3 Matching Annotations
  1. Aug 2020
    1. favorite critic’s marginalia

      Wouldn't this be a great idea? Not only could you get a better understanding for a book, but this could also help increase economic profit. Would you think it would work if scholars, or really anyone, could charge a fee for their annotations? People who are really gooding at breaking down and analyzing texts could make an income from this. For example, in the Lord of the Rings, Tolkien has a ton of play on words and deep meanings of the names of the characters that would never be known by people who don't too an in depth search. This could make books more enjoyable and richer to people than what they would have known.

    2. “It’s like eating candy through a wrapper.”

      I disagree with this comment. I would assume that there would be a third variable at play: John's technological abilities. If someone struggles or is less savvy with technology, its going to be more stressful and difficult for them than someone who has a good understanding of technology. iBooks have the ability to share highlights/annotations via social networks and emails. Putting your annotations somewhere instantly so that other people can see them, like hypothesized.is, seems pretty effective.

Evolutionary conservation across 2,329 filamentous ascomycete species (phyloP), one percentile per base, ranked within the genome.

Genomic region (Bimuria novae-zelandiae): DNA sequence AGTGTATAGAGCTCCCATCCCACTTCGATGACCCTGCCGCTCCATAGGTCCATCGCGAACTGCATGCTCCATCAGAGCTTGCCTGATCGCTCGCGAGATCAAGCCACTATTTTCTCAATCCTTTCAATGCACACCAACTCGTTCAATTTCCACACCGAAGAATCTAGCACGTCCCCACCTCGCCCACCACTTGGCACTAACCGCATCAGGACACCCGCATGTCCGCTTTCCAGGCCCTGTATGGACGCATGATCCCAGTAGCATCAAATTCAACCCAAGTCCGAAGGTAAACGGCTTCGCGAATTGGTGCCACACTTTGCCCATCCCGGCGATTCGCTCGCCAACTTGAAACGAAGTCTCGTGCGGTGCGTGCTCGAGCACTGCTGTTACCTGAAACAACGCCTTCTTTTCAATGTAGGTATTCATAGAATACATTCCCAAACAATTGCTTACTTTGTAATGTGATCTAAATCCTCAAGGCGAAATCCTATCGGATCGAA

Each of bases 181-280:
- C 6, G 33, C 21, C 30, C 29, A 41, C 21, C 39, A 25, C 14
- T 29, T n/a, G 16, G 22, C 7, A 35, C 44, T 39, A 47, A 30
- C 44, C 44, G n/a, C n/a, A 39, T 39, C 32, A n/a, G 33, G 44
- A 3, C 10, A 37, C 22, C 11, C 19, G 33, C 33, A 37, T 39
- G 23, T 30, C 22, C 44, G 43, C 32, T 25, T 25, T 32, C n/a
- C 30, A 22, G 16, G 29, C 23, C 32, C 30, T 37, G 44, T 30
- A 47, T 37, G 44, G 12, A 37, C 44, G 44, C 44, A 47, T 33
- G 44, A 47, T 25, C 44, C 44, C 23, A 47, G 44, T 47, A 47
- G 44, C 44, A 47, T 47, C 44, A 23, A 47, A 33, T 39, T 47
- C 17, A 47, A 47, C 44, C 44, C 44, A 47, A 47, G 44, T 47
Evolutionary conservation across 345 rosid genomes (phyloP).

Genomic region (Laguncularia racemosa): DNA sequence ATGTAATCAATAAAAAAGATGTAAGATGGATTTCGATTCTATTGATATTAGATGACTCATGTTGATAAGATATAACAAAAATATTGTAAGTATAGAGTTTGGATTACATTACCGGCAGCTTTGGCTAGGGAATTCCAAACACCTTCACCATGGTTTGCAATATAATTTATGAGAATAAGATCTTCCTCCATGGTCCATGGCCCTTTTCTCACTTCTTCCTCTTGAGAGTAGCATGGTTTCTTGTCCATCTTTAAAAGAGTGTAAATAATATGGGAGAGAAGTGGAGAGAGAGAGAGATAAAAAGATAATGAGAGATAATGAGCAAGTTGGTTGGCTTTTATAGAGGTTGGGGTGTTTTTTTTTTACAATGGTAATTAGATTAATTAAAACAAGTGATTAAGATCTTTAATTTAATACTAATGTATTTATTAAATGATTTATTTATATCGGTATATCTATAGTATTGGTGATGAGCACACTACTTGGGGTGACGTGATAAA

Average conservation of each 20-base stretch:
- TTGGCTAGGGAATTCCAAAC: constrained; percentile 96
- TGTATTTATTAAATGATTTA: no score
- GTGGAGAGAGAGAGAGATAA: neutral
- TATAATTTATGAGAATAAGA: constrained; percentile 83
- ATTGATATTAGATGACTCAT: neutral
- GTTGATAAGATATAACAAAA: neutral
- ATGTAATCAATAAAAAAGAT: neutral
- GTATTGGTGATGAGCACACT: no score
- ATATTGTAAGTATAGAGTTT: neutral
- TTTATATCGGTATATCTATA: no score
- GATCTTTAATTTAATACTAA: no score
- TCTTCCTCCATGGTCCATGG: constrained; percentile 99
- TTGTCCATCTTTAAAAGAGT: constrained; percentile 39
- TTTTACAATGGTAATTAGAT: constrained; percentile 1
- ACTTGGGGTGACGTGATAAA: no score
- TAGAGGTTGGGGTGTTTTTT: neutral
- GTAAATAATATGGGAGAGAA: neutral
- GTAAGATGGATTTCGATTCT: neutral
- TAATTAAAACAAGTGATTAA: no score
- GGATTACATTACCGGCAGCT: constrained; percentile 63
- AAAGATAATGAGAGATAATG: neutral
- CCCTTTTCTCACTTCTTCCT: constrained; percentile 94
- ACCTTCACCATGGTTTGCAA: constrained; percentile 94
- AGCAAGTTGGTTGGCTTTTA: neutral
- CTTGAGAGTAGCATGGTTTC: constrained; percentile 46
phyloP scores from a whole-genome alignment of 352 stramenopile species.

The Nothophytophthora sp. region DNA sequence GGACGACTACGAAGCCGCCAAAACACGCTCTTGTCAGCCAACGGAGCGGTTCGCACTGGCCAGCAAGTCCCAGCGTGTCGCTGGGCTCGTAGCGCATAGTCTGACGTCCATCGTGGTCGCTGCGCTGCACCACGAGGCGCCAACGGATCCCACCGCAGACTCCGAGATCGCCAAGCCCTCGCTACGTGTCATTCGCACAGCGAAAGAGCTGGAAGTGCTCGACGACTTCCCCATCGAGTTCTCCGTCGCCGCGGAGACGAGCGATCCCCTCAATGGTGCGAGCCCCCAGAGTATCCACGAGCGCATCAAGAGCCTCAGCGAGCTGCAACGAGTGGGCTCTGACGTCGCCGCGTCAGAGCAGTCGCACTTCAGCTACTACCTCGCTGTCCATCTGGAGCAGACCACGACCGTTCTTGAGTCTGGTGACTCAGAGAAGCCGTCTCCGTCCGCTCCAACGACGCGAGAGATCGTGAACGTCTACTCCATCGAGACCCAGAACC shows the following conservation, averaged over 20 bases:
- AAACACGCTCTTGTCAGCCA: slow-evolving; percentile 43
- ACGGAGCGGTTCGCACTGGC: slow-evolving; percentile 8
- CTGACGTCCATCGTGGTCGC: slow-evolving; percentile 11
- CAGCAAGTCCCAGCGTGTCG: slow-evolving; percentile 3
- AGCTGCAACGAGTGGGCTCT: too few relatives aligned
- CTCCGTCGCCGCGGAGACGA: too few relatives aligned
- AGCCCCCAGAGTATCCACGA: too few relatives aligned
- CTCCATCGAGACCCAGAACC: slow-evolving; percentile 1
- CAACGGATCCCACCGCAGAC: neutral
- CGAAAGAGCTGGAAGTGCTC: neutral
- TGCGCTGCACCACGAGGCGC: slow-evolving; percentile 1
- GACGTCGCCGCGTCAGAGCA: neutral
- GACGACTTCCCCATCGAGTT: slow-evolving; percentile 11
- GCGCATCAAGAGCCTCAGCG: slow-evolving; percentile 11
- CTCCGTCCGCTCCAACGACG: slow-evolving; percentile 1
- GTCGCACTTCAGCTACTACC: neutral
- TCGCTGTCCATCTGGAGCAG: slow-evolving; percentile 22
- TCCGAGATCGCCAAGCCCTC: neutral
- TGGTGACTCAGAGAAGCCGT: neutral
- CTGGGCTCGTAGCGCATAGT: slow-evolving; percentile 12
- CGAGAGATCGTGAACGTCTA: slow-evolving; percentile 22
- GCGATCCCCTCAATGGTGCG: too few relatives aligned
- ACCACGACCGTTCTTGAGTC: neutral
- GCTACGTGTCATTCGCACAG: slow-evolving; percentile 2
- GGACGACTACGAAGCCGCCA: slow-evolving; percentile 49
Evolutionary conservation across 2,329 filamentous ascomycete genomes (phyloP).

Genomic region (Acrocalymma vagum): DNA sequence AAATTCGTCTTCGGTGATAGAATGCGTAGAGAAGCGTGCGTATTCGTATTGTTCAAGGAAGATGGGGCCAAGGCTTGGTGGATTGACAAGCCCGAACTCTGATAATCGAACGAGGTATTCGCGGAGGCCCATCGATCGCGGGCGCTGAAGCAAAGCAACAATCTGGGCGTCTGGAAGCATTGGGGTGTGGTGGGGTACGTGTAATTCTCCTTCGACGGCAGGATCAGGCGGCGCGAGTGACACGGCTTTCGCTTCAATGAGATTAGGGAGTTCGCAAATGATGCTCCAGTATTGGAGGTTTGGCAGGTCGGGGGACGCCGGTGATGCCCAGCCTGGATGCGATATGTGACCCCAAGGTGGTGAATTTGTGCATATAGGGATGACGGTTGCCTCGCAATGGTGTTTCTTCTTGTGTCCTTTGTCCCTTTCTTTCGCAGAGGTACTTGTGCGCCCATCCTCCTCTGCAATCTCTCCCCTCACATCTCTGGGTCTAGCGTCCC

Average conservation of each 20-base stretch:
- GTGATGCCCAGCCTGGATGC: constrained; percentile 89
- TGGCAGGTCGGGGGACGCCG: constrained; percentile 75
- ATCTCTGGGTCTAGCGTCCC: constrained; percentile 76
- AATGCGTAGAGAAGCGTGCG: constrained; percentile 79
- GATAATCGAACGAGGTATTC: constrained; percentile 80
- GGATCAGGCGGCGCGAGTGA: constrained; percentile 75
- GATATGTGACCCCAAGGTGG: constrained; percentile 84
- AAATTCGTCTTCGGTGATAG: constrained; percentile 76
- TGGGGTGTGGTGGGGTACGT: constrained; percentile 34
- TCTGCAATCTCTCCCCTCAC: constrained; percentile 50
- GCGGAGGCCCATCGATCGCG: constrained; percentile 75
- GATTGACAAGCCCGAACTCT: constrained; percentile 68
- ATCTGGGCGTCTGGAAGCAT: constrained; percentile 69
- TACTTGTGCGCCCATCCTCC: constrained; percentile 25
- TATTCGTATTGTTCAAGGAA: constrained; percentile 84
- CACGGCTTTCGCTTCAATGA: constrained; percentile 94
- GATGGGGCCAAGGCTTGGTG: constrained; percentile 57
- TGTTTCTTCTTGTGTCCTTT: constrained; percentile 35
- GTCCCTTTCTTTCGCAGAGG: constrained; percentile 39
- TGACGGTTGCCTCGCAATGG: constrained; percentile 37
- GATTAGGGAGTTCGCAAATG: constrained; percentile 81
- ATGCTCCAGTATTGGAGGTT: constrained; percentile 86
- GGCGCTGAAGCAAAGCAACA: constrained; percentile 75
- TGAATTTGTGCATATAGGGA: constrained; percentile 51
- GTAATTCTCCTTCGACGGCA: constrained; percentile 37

3. glance back

      The usage of the word "glance" helps illustrate the importance and usage of annotating correctly. Effective annotations allow you, as the reader, to pick up the important information of each section of a piece of writing in a short, non time consuming fashion. If you annotate poorly, you will notice that it won't be a "glance back" to find the information you need, and instead, be much more time consuming and stressful.